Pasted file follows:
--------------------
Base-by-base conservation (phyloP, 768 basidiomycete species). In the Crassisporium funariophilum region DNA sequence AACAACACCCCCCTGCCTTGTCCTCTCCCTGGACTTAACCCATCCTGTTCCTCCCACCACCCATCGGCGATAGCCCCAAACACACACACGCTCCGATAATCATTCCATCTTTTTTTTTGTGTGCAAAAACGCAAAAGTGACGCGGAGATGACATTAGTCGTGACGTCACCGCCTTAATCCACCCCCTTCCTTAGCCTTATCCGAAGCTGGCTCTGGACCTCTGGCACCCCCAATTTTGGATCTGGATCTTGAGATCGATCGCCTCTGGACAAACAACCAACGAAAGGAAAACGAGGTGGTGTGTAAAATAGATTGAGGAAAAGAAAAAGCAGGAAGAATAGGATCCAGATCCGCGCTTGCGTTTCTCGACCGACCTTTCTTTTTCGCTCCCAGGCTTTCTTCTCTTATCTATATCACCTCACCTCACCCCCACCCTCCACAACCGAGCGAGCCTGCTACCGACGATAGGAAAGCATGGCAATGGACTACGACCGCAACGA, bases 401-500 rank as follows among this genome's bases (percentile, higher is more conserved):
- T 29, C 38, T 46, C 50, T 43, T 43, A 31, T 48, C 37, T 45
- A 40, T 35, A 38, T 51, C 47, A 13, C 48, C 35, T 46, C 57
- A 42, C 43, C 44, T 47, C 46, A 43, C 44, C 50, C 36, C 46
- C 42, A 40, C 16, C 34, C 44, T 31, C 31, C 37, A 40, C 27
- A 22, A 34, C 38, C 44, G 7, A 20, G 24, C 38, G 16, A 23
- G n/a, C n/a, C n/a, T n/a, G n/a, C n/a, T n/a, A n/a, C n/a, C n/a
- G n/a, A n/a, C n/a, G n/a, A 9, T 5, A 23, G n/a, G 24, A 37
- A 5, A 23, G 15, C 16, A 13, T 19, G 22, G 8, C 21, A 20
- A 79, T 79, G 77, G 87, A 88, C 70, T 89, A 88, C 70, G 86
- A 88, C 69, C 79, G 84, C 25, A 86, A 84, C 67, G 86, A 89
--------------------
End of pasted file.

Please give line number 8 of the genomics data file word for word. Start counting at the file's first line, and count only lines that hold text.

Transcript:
- G n/a, A n/a, C n/a, G n/a, A 9, T 5, A 23, G n/a, G 24, A 37